The best of the current group might be Gausman. Coming to the NL, from the hard hitting AL East, saw his production improve greatly. He was already a good pitcher in the AL, and he should be even better in the NL, if his short stint in Atlanta is to be believed.

My point? Do you want to rely on any of these guys to lead your staff, if you’re the Braves? If you’re really investing in winning, a proven veteran would stabilize the rotation. Which brings us to Zack Greinke. Yes, he’s getting up in age. But that doesn’t matter. Why? I’m glad you asked.

Yes, Greinke is heading into his age 35 season. So, you’re buying him from age 35 to 37, if you’re Atlanta, and that’s fine, because Greinke is a “pitcher”. Not many guys in baseball understand the art of pitching quite like Zack. Not many prepare as well as Zack. Not many pitchers are gifted with such fluid mechanics (no funky delivery to mess up his body). And not many have the repertoire that Greinke possesses: four-seamer, change, slider, curve, sinker…and then that “other” curve, the one he’ll drop in at 65 mph on occasion and really freak a hitter out.

Here’s the deal with Zack. He’s still great, and I think he will be for the duration of this contract. For his career, he has a BB/9 rate of 2.2, a K/9 rate of 8.2, and an ERA+ of 124. In the last three years (from age 32-34), during which he was throwing his home games in a hitter’s park, his numbers were: BB/9 of 2.0, K/9 of 8.7, and an ERA+ of 127. He bettered his career averages across the board in a very hitter friendly park.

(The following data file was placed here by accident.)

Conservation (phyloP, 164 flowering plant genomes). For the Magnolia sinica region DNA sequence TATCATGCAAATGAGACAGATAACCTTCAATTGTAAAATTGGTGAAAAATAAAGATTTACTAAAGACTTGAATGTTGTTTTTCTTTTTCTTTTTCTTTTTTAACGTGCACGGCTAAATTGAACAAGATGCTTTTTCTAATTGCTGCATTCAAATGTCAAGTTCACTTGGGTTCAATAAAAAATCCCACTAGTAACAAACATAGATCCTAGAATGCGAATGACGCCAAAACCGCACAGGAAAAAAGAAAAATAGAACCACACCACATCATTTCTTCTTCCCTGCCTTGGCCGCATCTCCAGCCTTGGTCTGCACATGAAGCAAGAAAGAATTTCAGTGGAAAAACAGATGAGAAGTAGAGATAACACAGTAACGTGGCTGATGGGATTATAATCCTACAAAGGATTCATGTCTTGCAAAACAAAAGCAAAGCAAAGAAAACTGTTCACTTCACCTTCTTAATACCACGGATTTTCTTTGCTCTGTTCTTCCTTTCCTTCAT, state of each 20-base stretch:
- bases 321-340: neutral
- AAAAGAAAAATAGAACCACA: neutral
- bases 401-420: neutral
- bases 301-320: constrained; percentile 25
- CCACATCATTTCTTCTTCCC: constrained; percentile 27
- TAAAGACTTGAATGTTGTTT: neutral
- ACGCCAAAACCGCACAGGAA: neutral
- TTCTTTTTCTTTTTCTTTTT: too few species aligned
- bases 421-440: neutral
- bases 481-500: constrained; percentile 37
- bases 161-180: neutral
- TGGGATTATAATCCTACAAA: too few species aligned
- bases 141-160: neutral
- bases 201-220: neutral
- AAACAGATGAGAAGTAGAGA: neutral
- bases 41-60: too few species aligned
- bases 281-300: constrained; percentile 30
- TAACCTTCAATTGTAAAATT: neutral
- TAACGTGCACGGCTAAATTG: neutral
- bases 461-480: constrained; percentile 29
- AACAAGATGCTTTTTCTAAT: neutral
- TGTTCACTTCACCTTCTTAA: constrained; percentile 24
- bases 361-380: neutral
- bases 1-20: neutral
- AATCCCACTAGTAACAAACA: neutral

Now, he did suffer from a little jump in home runs allowed, but that’s to be expected. In his last three seasons, he gave up 1.2 HR/9 versus a 0.9/9 career rate. That should even out a bit in Atlanta. Looking at park factors, the HR number for Arizona is .955 versus .802 in Atlanta, which is a pretty solid drop.

Another thing Zack brings to the table is durability. You want your ace to be dependable, on the bump every five days, so look no further. Greinke has thrown 200+ innings in eight of his last 11 seasons and has a 162 game average of 208 innings pitched for his career.

Lastly, while Zack may not be a traditional vocal leader type, think of the benefits the young rotation would get just observing his daily routine, his prep work with video and scouting reports, his pitch mixes, showing you can win with strikeouts or without, and throwing pitches at different speeds.

One more benefit? Atlanta can now let Toussaint develop a little more in Triple-A. You can never have too much quality starting pitching. Now you have Toussaint getting a little more seasoning (maybe working on that walk rate) and pitching as your sixth starter, when needed.

We now know that Greinke doesn’t have Atlanta on his no-trade list, but we don’t know whether Arizona is really going to move him. If the stars aligned, Atlanta has the farm depth to make a play at Zack, and if they want to win a World Series, they absolutely should.